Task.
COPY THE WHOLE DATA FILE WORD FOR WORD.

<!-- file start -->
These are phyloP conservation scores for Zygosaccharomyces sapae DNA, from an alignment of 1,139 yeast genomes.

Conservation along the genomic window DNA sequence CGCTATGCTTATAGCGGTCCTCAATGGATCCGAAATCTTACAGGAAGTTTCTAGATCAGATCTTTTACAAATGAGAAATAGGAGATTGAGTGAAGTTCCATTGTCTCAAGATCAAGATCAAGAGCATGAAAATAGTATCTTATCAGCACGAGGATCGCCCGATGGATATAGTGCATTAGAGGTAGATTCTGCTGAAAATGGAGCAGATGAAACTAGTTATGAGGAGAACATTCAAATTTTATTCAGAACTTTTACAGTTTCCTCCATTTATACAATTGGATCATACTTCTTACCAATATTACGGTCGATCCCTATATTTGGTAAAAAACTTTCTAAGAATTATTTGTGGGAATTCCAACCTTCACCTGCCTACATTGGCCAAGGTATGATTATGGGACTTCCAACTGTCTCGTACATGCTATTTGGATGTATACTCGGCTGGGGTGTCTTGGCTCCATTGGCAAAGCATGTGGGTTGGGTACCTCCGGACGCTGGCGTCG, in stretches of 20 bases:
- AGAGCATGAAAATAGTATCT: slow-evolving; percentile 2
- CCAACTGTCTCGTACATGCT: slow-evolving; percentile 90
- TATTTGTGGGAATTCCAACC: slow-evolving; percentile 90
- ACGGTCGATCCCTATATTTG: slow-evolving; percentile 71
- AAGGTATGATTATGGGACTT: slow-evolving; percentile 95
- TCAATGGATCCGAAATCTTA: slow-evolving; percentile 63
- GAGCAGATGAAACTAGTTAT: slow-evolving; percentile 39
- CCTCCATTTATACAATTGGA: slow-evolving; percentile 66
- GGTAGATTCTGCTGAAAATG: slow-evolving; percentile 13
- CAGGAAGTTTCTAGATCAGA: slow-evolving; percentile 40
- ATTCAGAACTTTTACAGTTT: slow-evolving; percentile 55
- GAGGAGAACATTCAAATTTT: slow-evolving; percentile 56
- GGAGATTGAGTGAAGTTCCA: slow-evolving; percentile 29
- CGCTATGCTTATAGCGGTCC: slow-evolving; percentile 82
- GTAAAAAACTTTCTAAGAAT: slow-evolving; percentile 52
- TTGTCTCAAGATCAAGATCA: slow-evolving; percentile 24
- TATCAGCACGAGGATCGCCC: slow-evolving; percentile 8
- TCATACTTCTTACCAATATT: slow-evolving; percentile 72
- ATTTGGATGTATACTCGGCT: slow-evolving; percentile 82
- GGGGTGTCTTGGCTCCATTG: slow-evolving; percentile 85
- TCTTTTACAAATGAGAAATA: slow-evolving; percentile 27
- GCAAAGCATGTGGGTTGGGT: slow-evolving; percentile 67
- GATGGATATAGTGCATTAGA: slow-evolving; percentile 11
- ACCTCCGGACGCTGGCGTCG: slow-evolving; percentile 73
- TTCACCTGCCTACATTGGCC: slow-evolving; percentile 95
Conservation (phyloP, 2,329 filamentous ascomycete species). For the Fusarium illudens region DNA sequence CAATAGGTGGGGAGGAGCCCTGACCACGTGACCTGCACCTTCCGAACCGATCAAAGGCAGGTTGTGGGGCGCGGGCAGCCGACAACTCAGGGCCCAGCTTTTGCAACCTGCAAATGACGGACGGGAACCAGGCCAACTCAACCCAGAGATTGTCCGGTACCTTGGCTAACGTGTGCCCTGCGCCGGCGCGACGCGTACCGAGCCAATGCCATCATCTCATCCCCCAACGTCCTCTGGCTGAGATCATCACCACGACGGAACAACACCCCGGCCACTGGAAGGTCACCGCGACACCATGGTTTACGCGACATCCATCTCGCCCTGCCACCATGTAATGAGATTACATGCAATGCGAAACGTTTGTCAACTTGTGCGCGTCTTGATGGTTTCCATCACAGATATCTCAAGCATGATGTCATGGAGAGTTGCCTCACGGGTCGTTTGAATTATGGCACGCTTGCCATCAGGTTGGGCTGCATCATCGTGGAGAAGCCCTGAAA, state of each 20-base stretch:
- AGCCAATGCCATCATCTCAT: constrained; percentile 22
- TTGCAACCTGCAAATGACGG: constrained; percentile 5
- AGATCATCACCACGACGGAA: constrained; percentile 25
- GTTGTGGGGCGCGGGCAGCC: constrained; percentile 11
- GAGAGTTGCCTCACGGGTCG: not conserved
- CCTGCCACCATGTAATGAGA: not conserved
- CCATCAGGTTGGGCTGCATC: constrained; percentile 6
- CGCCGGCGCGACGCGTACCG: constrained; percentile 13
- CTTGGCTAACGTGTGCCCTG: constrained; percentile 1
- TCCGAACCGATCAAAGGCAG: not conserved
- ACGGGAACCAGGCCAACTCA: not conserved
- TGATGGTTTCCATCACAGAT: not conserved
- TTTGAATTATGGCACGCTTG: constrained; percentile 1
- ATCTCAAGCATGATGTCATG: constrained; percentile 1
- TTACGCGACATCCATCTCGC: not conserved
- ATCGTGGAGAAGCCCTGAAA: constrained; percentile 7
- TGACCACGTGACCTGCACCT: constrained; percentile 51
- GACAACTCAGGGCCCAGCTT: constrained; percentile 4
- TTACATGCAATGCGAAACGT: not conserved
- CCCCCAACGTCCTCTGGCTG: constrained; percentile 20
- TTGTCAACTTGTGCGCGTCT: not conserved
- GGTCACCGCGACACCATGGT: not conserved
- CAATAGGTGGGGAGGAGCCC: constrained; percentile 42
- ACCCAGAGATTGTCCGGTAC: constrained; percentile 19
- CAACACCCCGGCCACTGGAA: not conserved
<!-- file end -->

These are phyloP conservation scores for Zygosaccharomyces sapae DNA, from an alignment of 1,139 yeast genomes.

Conservation along the genomic window DNA sequence CGCTATGCTTATAGCGGTCCTCAATGGATCCGAAATCTTACAGGAAGTTTCTAGATCAGATCTTTTACAAATGAGAAATAGGAGATTGAGTGAAGTTCCATTGTCTCAAGATCAAGATCAAGAGCATGAAAATAGTATCTTATCAGCACGAGGATCGCCCGATGGATATAGTGCATTAGAGGTAGATTCTGCTGAAAATGGAGCAGATGAAACTAGTTATGAGGAGAACATTCAAATTTTATTCAGAACTTTTACAGTTTCCTCCATTTATACAATTGGATCATACTTCTTACCAATATTACGGTCGATCCCTATATTTGGTAAAAAACTTTCTAAGAATTATTTGTGGGAATTCCAACCTTCACCTGCCTACATTGGCCAAGGTATGATTATGGGACTTCCAACTGTCTCGTACATGCTATTTGGATGTATACTCGGCTGGGGTGTCTTGGCTCCATTGGCAAAGCATGTGGGTTGGGTACCTCCGGACGCTGGCGTCG, in stretches of 20 bases:
- AGAGCATGAAAATAGTATCT: slow-evolving; percentile 2
- CCAACTGTCTCGTACATGCT: slow-evolving; percentile 90
- TATTTGTGGGAATTCCAACC: slow-evolving; percentile 90
- ACGGTCGATCCCTATATTTG: slow-evolving; percentile 71
- AAGGTATGATTATGGGACTT: slow-evolving; percentile 95
- TCAATGGATCCGAAATCTTA: slow-evolving; percentile 63
- GAGCAGATGAAACTAGTTAT: slow-evolving; percentile 39
- CCTCCATTTATACAATTGGA: slow-evolving; percentile 66
- GGTAGATTCTGCTGAAAATG: slow-evolving; percentile 13
- CAGGAAGTTTCTAGATCAGA: slow-evolving; percentile 40
- ATTCAGAACTTTTACAGTTT: slow-evolving; percentile 55
- GAGGAGAACATTCAAATTTT: slow-evolving; percentile 56
- GGAGATTGAGTGAAGTTCCA: slow-evolving; percentile 29
- CGCTATGCTTATAGCGGTCC: slow-evolving; percentile 82
- GTAAAAAACTTTCTAAGAAT: slow-evolving; percentile 52
- TTGTCTCAAGATCAAGATCA: slow-evolving; percentile 24
- TATCAGCACGAGGATCGCCC: slow-evolving; percentile 8
- TCATACTTCTTACCAATATT: slow-evolving; percentile 72
- ATTTGGATGTATACTCGGCT: slow-evolving; percentile 82
- GGGGTGTCTTGGCTCCATTG: slow-evolving; percentile 85
- TCTTTTACAAATGAGAAATA: slow-evolving; percentile 27
- GCAAAGCATGTGGGTTGGGT: slow-evolving; percentile 67
- GATGGATATAGTGCATTAGA: slow-evolving; percentile 11
- ACCTCCGGACGCTGGCGTCG: slow-evolving; percentile 73
- TTCACCTGCCTACATTGGCC: slow-evolving; percentile 95
Conservation (phyloP, 2,329 filamentous ascomycete species). For the Fusarium illudens region DNA sequence CAATAGGTGGGGAGGAGCCCTGACCACGTGACCTGCACCTTCCGAACCGATCAAAGGCAGGTTGTGGGGCGCGGGCAGCCGACAACTCAGGGCCCAGCTTTTGCAACCTGCAAATGACGGACGGGAACCAGGCCAACTCAACCCAGAGATTGTCCGGTACCTTGGCTAACGTGTGCCCTGCGCCGGCGCGACGCGTACCGAGCCAATGCCATCATCTCATCCCCCAACGTCCTCTGGCTGAGATCATCACCACGACGGAACAACACCCCGGCCACTGGAAGGTCACCGCGACACCATGGTTTACGCGACATCCATCTCGCCCTGCCACCATGTAATGAGATTACATGCAATGCGAAACGTTTGTCAACTTGTGCGCGTCTTGATGGTTTCCATCACAGATATCTCAAGCATGATGTCATGGAGAGTTGCCTCACGGGTCGTTTGAATTATGGCACGCTTGCCATCAGGTTGGGCTGCATCATCGTGGAGAAGCCCTGAAA, state of each 20-base stretch:
- AGCCAATGCCATCATCTCAT: constrained; percentile 22
- TTGCAACCTGCAAATGACGG: constrained; percentile 5
- AGATCATCACCACGACGGAA: constrained; percentile 25
- GTTGTGGGGCGCGGGCAGCC: constrained; percentile 11
- GAGAGTTGCCTCACGGGTCG: not conserved
- CCTGCCACCATGTAATGAGA: not conserved
- CCATCAGGTTGGGCTGCATC: constrained; percentile 6
- CGCCGGCGCGACGCGTACCG: constrained; percentile 13
- CTTGGCTAACGTGTGCCCTG: constrained; percentile 1
- TCCGAACCGATCAAAGGCAG: not conserved
- ACGGGAACCAGGCCAACTCA: not conserved
- TGATGGTTTCCATCACAGAT: not conserved
- TTTGAATTATGGCACGCTTG: constrained; percentile 1
- ATCTCAAGCATGATGTCATG: constrained; percentile 1
- TTACGCGACATCCATCTCGC: not conserved
- ATCGTGGAGAAGCCCTGAAA: constrained; percentile 7
- TGACCACGTGACCTGCACCT: constrained; percentile 51
- GACAACTCAGGGCCCAGCTT: constrained; percentile 4
- TTACATGCAATGCGAAACGT: not conserved
- CCCCCAACGTCCTCTGGCTG: constrained; percentile 20
- TTGTCAACTTGTGCGCGTCT: not conserved
- GGTCACCGCGACACCATGGT: not conserved
- CAATAGGTGGGGAGGAGCCC: constrained; percentile 42
- ACCCAGAGATTGTCCGGTAC: constrained; percentile 19
- CAACACCCCGGCCACTGGAA: not conserved